either present or absent. during the semester: 1.90  2.30, during exams:
3.05  2.47 (t Z 3.283, p Z 0.002).
Ethical considerations Active MTrPs in the Right Trapzius and Right Levator
Participation in the study was voluntary. Each subject scapula muscles were significantly more prevalent during
received an explanation as to the aims of the study and the exams (p Z 0.035 and 0.014, correspondingly), as well
methods of data and signed an informed consent form. The
study was approved by the Ethics Committee of the Reca-
Table 1 Characteristics of subjects (n Z 39).
nati School for Community Health Professions.
Characteristics n (%) Mean  SD (minemax)
Statistical analysis Age (years) 25.33  1.94 (22e30)
All statistical computations were performed using the SPSS Gender (females) 30 (76.9)
17.0 for Windows (SPSS, Chicago, IL, USA). Statistical ana- BMI (kg/m2) 22.80  3.07
lyses were conducted at a 95% confidence level. A p-value (17.80e30.86)
<0.05 was considered significant. Year at university
Descriptive statistics were used to characterize the 1st 11 (28.2)
sample. To compare continuous variables (FHP, NRS stress 2nd 8 (20.5)
level and PSS, NRS headache and neck pain, and PPTs of all 3rd 20 (51.3)
studied muscles) measured during the semester vs. ones Leisure physical activity
measured during the exams period we used paired T-test. Participation 35 (89.7)
To compare (semester vs. exams) suboccipital muscles Duration (hours/week) 4.24  2.60 (0e10)
tenderness, as well as prevalence of latent and active Smoking 5 (12.8)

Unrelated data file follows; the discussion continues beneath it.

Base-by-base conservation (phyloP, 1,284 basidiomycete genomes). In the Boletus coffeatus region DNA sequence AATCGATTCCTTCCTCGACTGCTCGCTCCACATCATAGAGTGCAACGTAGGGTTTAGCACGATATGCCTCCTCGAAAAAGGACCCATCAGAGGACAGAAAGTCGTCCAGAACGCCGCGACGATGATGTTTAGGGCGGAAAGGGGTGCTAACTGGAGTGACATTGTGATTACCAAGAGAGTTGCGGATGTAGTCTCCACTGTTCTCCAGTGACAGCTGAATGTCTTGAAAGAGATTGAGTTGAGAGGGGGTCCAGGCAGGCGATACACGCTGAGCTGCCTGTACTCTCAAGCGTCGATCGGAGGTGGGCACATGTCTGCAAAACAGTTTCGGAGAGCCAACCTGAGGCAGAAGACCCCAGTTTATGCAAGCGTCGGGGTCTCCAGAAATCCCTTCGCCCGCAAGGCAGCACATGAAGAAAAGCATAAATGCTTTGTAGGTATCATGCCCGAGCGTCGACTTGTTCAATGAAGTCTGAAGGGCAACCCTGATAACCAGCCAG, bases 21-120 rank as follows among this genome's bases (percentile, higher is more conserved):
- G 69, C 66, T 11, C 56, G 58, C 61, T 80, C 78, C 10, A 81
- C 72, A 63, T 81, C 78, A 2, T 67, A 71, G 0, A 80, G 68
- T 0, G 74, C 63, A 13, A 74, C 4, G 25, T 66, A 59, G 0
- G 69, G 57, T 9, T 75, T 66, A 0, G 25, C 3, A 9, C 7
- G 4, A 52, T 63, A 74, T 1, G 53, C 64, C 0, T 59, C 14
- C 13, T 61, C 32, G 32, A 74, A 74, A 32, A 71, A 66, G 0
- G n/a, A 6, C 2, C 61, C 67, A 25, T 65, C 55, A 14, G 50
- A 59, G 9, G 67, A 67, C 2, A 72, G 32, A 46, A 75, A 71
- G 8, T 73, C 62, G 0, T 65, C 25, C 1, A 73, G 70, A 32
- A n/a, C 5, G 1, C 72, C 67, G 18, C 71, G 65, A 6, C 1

MTrPs (dichotomous variables) Wilcoxon Signed Ranks Test Handedness (right) 35 (89.7)
was used. We also conducted the same test separately in
BMI e body mass index; SD e standard deviation.
two sub-samples, those that evaluated first during the
Effect of exams on prevalence of trigger points and head posture 15

Table 2 The comparison between continuous measurements done during the semester and ones during exams.
Variables During semester During exams Comparison
Mean SD Mean SD t Sig. (2-tailed)
FHP 48.82 5.30 49.58 6.35 1.266 0.213
NRS stress level 3.72 2.61 6.21 2.20 5.787 0.000
PSS 1.99 0.37 2.21 0.42 3.174 0.003
NRS headache 1.62 2.42 2.87 2.82 2.698 0.010
NRS neck pain 1.90 2.30 3.05 2.47 3.283 0.002
PPT Right Trapezius 1.55 0.78 1.56 0.64 0.092 0.927
PPT Left Trapezius 1.76 0.73 1.84 0.91 0.443 0.660
PPT Right SCM 0.29 0.51 0.63 0.59 2.982 0.006
PPT Left SCM 0.19 0.44 0.52 0.62 2.553 0.016
PPT Right Levator Scapula 1.28 1.13 1.77 0.98 2.379 0.023
PPT Left Levator Scapula 1.09 0.99 1.48 0.96 1.878 0.068